How much do you think you’ll spend on healthcare in retirement? Most adults believe they need less than $100,000, but that’s a vast underestimate of the average medical expenses in retirement. For example, a 65-year-old man retiring now can expect to spend $135,000, and a woman the same age should plan on $150,000. Those are big numbers, but there are steps you can take no matter how old you are to start planning for healthcare costs in retirement. Here’s what to do.
Develop a savings and budget strategy
Much as there are many ways to save for retirement expenses, there are many ways to budget for healthcare expenses. That’s why a well-rounded retirement savings strategy is so important. Money from a 401(k), IRA, HSA, annuities, and traditional savings accounts offer ways to pay for everything from routine healthcare to more extensive needs. In addition, while Medicare may cover some hospitalizations, you will generally need to account for deductibles, premiums, out-of-pocket expenses, and supplemental insurance. Well before you’re ready to retire, consult a financial advisor to help estimate future healthcare costs and savings tools.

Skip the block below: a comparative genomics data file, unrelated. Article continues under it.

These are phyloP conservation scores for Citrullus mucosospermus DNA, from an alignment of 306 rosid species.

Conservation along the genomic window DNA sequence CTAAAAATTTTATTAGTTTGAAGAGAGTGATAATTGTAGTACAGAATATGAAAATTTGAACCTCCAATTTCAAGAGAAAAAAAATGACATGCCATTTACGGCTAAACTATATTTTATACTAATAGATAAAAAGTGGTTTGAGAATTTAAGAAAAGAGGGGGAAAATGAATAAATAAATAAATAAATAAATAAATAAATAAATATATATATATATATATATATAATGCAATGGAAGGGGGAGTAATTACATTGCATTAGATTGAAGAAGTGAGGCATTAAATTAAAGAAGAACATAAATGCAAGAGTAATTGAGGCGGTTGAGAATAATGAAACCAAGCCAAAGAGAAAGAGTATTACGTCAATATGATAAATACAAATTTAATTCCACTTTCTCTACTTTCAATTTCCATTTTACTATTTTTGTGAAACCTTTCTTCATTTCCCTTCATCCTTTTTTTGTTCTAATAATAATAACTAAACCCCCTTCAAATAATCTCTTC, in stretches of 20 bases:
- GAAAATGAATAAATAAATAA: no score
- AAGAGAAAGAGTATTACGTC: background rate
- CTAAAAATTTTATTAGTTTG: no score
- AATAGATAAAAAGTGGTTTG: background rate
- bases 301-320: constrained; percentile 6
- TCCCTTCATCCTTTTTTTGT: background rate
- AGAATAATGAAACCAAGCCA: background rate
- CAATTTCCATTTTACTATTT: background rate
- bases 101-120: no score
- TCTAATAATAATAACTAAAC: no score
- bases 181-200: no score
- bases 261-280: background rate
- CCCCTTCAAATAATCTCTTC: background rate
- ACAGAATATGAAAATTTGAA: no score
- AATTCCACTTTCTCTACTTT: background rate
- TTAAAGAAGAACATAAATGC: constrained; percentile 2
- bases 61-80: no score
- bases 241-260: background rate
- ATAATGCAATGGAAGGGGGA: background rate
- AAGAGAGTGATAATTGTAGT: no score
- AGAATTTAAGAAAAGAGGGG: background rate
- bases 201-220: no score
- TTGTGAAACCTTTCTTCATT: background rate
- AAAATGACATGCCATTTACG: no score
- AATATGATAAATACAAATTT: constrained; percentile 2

Consider long-term care insurance
More than two-thirds of retirees need long-term care at some point, but Medicare doesn’t cover most of these costs. One option is long-term care insurance. Before you purchase a policy, research what it covers and how you can use it. In general, the younger you are when you purchase a policy, the lower the premiums.
Manage distributions to maximize Medicare premiums
If you have more retirement income, you’ll probably have more tax liability, and that has the potential to increase your Medicare premiums. Consult with a tax planner at the beginning of each year. You’ll want to discuss how distributions and withdrawals from income or savings accounts will impact your overall finances, including healthcare costs in retirement.
Delay retirement if you are able
If you retire before 65, you’ll have to pay out-of-pocket for an insurance plan until you’re eligible for Medicare. If you’re trying to balance limited retirement savings with healthcare costs in retirement, you may consider deferring retirement until age 65. As an added benefit, this also increases the Social Security benefits you can collect each year.
Stay well, as much as you are able
Practice preventive care in retirement. Visit the doctor yearly and as needed. Take any medicine that’s prescribed. Stay active and engaged. All those steps will help you enjoy the retirement that you worked so hard for.